Long-Term Treatment For Back Pain
Over time, all of us will become susceptible to some form of back pain, whether light pains or pinches.
Sometimes the pain can be so bad, to the point where it feels as if someone has driven over you in a monster truck.
Spine Care For Back Pain
Keeping your spine healthy should become a routine.
One similar to brushing our teeth or combing our hair.
The following methods have been proven to relieve pain and ensure better long-term results by protecting your back from absorbing too much strain.
If you have been diagnosed with scoliosis, sway-back posture, flat back posture or kyphosis lordosis posture, you should pay particular attention…
So what is the correct posture to treat back pain?
Correct Sitting Position
- Sit up with your back straight and your shoulders back, but not to the point where it feels uncomfortable. Your buttocks should touch the back of your chair.
- The “three natural curves” of the back should be present while sitting. Something like a small, rolled-up towel can be used to help you maintain the normal curves in your back while seated.
- Distribute your body weight evenly on both sides of your hips.
- Bend your knees at a right angle keeping your knees even.
- Your legs should not be crossed. Keep your feet flat on the floor.
- Avoid sitting in the same position for more than 30 minutes.
- At your desk, adjust your chair height so you can sit up close to your workspace. Rest your elbows and arms on your desk or chair arms whilst keeping your shoulders completely relaxed.
- Don’t twist at the waist while sitting – turn your whole body instead.
- Correct Driving Position
- Use a back support (lumbar roll) at the curve of your back, your knees should be at the same level or higher than your hips.
- Move your vehicle seat closer to the steering wheel. This will serve to support the curve of your back by allowing your knees to bend and your feet to reach the pedals with ease.
Correct Lifting Position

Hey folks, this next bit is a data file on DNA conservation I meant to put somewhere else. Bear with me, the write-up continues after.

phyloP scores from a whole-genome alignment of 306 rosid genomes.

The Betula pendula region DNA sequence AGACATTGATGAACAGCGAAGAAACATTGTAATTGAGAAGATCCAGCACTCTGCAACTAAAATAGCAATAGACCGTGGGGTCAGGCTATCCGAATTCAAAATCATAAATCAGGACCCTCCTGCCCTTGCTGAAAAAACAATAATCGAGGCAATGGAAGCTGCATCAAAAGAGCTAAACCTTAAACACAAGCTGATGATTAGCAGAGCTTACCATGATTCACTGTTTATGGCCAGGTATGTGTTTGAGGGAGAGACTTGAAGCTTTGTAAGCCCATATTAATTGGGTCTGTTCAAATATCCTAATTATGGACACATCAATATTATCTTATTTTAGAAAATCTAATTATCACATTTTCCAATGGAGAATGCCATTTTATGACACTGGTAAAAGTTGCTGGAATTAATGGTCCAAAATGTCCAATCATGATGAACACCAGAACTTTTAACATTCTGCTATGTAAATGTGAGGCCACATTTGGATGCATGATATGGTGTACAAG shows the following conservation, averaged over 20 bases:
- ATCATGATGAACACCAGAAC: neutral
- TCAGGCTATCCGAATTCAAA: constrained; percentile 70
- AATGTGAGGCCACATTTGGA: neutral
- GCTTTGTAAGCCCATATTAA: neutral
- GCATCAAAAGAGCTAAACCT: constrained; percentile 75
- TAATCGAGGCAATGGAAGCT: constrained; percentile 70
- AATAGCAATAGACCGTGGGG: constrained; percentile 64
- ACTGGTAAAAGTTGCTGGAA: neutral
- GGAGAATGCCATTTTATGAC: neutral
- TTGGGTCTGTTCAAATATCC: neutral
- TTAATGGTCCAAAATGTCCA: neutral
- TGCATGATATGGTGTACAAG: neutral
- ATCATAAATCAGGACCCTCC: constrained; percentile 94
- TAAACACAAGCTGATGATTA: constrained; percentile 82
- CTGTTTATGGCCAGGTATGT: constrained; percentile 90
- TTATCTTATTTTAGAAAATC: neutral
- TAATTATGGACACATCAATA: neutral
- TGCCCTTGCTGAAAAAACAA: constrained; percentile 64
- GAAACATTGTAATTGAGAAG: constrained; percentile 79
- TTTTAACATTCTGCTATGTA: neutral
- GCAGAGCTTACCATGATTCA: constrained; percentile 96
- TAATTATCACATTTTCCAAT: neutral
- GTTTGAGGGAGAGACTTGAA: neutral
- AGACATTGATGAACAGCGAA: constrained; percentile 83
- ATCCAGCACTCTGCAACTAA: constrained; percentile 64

- Before lifting heavy objects, make sure you have firm, even footing and if it’s over 30 pounds stay away.
- If you have to lift objects, don’t try to lift it in an awkward manner.
- Stand with a wide stance close to the object, keeping your feet firm on the ground.
- Tighten your stomach muscles and lift the object using your leg muscles.
- The closer you keep the object to your chest, the less strain you put on your back.
- To pick up an object that is lower than the level of your waist, keep your back straight and bend at your knees and hips. Don’t bend forward at the waist with your knees straight.
- Don’t jerk the object up to your body.
- Stand completely upright without twisting.
- Always move your feet forward when lifting an object.
- If you are lifting an object from a table, slide the object to the edge of the table – this will keep it close to your body. Bend your knees, as this brings you closer to the object, then use your legs to lift the object and rise to a standing position.
- To lower the object, place your feet as you did to lift, tighten stomach muscles (core) and bend your hips and knees, forcing them to do most of the work and not your back.
- If possible, you should avoid lifting heavy objects above waist level. Rather ask for assistance then risk re-injuring or injuring your back.
Correct Sleeping Position
- Sleep in a position which helps you maintain the curve in your back. Try lying on your back with a pillow under your knees or a lumbar roll under your lower back. If you are more comfortable on your side, put a pillow between your knees and keep them slightly bent. Try both and see which one works best for you.
- Do not sleep on your side with your knees drawn up to your chest.
- Avoid sleeping on your stomach since it can cause back strain and even neck strain.
- When standing up from a lying position, turn onto your side, draw both knees in and swing your legs to the side of the bed. Then sit up by utilizing your hands to pull you up. Avoid bending forward at the waist.
- As stated above, the advice provided has proven to help the with improving chronic degenerative back conditions. Even if you have no back issues, adopting these habits now will ensure that you don’t fall victim to back pain or back problems in the future.
To learn more about back pain and how to treat it, please read Treating Lower Back Pain In A Few Easy Steps.